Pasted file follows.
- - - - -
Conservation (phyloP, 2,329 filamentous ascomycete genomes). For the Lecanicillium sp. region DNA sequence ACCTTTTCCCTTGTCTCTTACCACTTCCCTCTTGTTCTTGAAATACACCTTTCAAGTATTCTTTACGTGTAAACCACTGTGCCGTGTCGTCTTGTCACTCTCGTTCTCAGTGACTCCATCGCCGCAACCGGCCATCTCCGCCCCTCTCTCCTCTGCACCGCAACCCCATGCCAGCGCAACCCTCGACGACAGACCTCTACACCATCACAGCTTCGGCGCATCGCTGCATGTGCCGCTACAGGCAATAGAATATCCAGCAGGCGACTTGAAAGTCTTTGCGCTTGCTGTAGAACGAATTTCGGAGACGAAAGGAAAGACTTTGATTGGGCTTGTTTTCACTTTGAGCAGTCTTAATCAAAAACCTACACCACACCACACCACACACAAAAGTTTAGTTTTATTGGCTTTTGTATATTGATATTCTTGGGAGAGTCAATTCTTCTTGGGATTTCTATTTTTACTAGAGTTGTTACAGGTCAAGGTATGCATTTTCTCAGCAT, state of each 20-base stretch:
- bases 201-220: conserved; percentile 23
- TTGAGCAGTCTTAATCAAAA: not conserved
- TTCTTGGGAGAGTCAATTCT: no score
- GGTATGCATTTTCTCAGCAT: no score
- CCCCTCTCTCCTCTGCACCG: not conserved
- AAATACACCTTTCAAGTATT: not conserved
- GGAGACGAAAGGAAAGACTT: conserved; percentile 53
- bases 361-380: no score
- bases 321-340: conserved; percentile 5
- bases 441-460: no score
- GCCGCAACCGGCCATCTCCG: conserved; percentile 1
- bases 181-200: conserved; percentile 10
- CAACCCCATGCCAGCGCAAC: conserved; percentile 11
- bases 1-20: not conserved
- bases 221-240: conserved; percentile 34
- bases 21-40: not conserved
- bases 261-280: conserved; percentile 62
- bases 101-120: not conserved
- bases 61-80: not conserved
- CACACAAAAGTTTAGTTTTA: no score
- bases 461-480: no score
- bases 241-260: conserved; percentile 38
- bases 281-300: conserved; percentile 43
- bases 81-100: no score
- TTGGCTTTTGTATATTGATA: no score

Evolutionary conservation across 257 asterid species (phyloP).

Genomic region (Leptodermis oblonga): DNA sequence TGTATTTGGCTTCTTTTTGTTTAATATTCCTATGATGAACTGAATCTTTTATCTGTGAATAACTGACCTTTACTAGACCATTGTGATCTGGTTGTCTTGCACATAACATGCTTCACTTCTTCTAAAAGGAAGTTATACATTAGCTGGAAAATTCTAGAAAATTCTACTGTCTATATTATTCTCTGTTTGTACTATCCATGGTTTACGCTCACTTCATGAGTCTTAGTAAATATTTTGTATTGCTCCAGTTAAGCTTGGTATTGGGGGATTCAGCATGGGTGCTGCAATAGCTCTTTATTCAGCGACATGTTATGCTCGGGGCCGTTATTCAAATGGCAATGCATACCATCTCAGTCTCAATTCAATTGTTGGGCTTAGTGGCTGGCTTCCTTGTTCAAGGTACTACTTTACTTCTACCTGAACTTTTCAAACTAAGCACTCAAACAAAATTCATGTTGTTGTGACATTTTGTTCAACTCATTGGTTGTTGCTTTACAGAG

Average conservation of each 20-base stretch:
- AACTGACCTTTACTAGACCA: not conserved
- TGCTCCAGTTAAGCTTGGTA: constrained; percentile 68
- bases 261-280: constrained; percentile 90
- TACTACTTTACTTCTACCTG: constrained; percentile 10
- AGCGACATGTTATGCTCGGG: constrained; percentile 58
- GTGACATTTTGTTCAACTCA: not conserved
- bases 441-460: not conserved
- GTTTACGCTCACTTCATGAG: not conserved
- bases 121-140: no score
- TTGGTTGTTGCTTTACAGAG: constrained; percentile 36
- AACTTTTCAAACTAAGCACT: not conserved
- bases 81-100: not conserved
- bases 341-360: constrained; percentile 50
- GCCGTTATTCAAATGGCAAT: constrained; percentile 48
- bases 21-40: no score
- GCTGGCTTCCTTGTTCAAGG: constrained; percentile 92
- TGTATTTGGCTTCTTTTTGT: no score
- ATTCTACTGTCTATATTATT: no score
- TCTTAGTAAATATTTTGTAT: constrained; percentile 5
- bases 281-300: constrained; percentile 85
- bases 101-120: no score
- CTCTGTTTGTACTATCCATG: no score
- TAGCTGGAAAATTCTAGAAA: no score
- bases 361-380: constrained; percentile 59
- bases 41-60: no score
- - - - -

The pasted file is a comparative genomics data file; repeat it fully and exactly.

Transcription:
Conservation (phyloP, 2,329 filamentous ascomycete genomes). For the Lecanicillium sp. region DNA sequence ACCTTTTCCCTTGTCTCTTACCACTTCCCTCTTGTTCTTGAAATACACCTTTCAAGTATTCTTTACGTGTAAACCACTGTGCCGTGTCGTCTTGTCACTCTCGTTCTCAGTGACTCCATCGCCGCAACCGGCCATCTCCGCCCCTCTCTCCTCTGCACCGCAACCCCATGCCAGCGCAACCCTCGACGACAGACCTCTACACCATCACAGCTTCGGCGCATCGCTGCATGTGCCGCTACAGGCAATAGAATATCCAGCAGGCGACTTGAAAGTCTTTGCGCTTGCTGTAGAACGAATTTCGGAGACGAAAGGAAAGACTTTGATTGGGCTTGTTTTCACTTTGAGCAGTCTTAATCAAAAACCTACACCACACCACACCACACACAAAAGTTTAGTTTTATTGGCTTTTGTATATTGATATTCTTGGGAGAGTCAATTCTTCTTGGGATTTCTATTTTTACTAGAGTTGTTACAGGTCAAGGTATGCATTTTCTCAGCAT, state of each 20-base stretch:
- bases 201-220: conserved; percentile 23
- TTGAGCAGTCTTAATCAAAA: not conserved
- TTCTTGGGAGAGTCAATTCT: no score
- GGTATGCATTTTCTCAGCAT: no score
- CCCCTCTCTCCTCTGCACCG: not conserved
- AAATACACCTTTCAAGTATT: not conserved
- GGAGACGAAAGGAAAGACTT: conserved; percentile 53
- bases 361-380: no score
- bases 321-340: conserved; percentile 5
- bases 441-460: no score
- GCCGCAACCGGCCATCTCCG: conserved; percentile 1
- bases 181-200: conserved; percentile 10
- CAACCCCATGCCAGCGCAAC: conserved; percentile 11
- bases 1-20: not conserved
- bases 221-240: conserved; percentile 34
- bases 21-40: not conserved
- bases 261-280: conserved; percentile 62
- bases 101-120: not conserved
- bases 61-80: not conserved
- CACACAAAAGTTTAGTTTTA: no score
- bases 461-480: no score
- bases 241-260: conserved; percentile 38
- bases 281-300: conserved; percentile 43
- bases 81-100: no score
- TTGGCTTTTGTATATTGATA: no score

Evolutionary conservation across 257 asterid species (phyloP).

Genomic region (Leptodermis oblonga): DNA sequence TGTATTTGGCTTCTTTTTGTTTAATATTCCTATGATGAACTGAATCTTTTATCTGTGAATAACTGACCTTTACTAGACCATTGTGATCTGGTTGTCTTGCACATAACATGCTTCACTTCTTCTAAAAGGAAGTTATACATTAGCTGGAAAATTCTAGAAAATTCTACTGTCTATATTATTCTCTGTTTGTACTATCCATGGTTTACGCTCACTTCATGAGTCTTAGTAAATATTTTGTATTGCTCCAGTTAAGCTTGGTATTGGGGGATTCAGCATGGGTGCTGCAATAGCTCTTTATTCAGCGACATGTTATGCTCGGGGCCGTTATTCAAATGGCAATGCATACCATCTCAGTCTCAATTCAATTGTTGGGCTTAGTGGCTGGCTTCCTTGTTCAAGGTACTACTTTACTTCTACCTGAACTTTTCAAACTAAGCACTCAAACAAAATTCATGTTGTTGTGACATTTTGTTCAACTCATTGGTTGTTGCTTTACAGAG

Average conservation of each 20-base stretch:
- AACTGACCTTTACTAGACCA: not conserved
- TGCTCCAGTTAAGCTTGGTA: constrained; percentile 68
- bases 261-280: constrained; percentile 90
- TACTACTTTACTTCTACCTG: constrained; percentile 10
- AGCGACATGTTATGCTCGGG: constrained; percentile 58
- GTGACATTTTGTTCAACTCA: not conserved
- bases 441-460: not conserved
- GTTTACGCTCACTTCATGAG: not conserved
- bases 121-140: no score
- TTGGTTGTTGCTTTACAGAG: constrained; percentile 36
- AACTTTTCAAACTAAGCACT: not conserved
- bases 81-100: not conserved
- bases 341-360: constrained; percentile 50
- GCCGTTATTCAAATGGCAAT: constrained; percentile 48
- bases 21-40: no score
- GCTGGCTTCCTTGTTCAAGG: constrained; percentile 92
- TGTATTTGGCTTCTTTTTGT: no score
- ATTCTACTGTCTATATTATT: no score
- TCTTAGTAAATATTTTGTAT: constrained; percentile 5
- bases 281-300: constrained; percentile 85
- bases 101-120: no score
- CTCTGTTTGTACTATCCATG: no score
- TAGCTGGAAAATTCTAGAAA: no score
- bases 361-380: constrained; percentile 59
- bases 41-60: no score